ANC said it was particularly pleased that Nedlac was about to finalise a
package that would reduce prolonged and violent strikes.
contrast, the EFF rejected the proposed national minimum wage of R3,500 a
month, saying that it favoured business at the expense of workers. The party
also said the proposal was against the exclusion of domestic and farm workers.
proposal will not lead to the desired resolution of the problem of inequality,
instead it is going to institutionalise these inequalities at low poverty
wages," spokesman Mbuyiseni Ndlozi said.
EFF had tabled a minimum wage of R4,500 a month in Parliament based on figures
minimum wage that is below R4,500 will not make any difference to the lives of
workers or the resolution of inequality in wages and actual living conditions,"
Food and Allied Workers Union (Fawu), which recently announced that it was
breaking away from labour federation Cosatu, welcomed the agreement on a
proposed national minimum wage, but was against the amount of R3,500 a month.
proposed a national minimum wage of R5,700 a month.
are concerned that the proposed figure of R3,500 seems to be ignorant of or
indifferent to this country as the widest unequal society on earth, in terms of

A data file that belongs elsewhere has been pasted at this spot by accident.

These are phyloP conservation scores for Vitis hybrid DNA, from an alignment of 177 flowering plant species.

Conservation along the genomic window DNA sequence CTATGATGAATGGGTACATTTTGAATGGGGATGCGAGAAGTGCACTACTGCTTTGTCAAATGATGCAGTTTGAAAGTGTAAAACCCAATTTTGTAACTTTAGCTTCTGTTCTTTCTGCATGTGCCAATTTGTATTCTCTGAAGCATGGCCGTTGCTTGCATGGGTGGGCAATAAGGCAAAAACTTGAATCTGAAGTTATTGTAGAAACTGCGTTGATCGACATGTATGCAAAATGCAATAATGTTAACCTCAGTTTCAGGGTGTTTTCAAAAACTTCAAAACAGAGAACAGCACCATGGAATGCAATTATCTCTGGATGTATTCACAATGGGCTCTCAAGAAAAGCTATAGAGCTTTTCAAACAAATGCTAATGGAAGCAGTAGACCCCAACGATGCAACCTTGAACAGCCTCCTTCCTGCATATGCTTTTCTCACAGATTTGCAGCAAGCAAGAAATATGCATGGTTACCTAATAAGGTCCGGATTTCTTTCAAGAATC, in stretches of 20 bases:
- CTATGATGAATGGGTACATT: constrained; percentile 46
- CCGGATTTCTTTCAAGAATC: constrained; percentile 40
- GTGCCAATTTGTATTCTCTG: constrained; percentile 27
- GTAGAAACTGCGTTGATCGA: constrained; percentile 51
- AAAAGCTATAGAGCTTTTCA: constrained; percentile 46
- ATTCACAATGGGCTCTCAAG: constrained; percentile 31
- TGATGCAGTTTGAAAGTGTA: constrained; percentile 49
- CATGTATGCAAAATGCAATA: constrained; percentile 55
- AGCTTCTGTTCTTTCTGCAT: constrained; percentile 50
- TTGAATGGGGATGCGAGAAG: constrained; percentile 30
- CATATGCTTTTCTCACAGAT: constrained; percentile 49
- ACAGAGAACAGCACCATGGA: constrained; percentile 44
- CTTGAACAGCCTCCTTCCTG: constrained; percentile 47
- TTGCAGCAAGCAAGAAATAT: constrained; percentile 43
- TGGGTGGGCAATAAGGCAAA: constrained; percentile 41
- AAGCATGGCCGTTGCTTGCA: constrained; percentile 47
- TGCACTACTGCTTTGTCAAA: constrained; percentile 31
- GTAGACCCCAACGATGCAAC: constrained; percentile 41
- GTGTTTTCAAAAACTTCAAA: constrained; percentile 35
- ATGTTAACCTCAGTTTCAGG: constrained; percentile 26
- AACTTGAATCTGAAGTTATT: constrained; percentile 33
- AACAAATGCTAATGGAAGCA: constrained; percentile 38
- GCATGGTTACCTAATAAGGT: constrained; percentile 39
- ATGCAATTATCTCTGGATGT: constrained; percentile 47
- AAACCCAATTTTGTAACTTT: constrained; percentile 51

income distribution, and with abnormal poverty and unemployment rate given its
stage of economic development and endowment of natural resources and mineral
deposits, such as 70% of the world's platinum," general secretary Katishi
we will push for the [national minimum wage] to be as low as R5,700 a month and
for that, as Fawu, we will not only make submissions but wage campaigns because
this country cannot afford to be the case study of treble-challenges and social
ills of only 20% in quality [private] healthcare, selective access to education
to the elites (5% of the population) as those from poor and working class
backgrounds and so-called missing-middle are either financially excluded or
even academically excluded."
group Agri SA welcomed the proposed exemption for the farming sector.
SA called for "for in-depth research and consultation with all agricultural
role-players‚ especially farmers in drought-stricken areas".
chairman, Neil Hamman‚ said on Monday that "whilst labour cost is a major cost
driver‚ a contented labour force is equally essential for optimum production".
the intricate balance between wages and the sustainability of farming
enterprises will, however, result in unintended consequences such as job losses
and mechanisation‚" he said.
said: "Agri SA welcomes the fact that struggling farmers still will have access
to section 50 of the Basic Conditions of Employment Act that makes provision
for exemptions from ministerial determinations.
also welcome the fact that the expert advisory committee recommended that a
lower mean apply to domestic and farm workers‚ depending on the circumstances."
Worst of both worlds
Institute of Race Relations says R3,500 a month it too low to really improve
the circumstances of existing workers, but is high enough that it will create
obstacles to job creations and the establishment of small businesses.
Source: Forestry South Africa / Business Day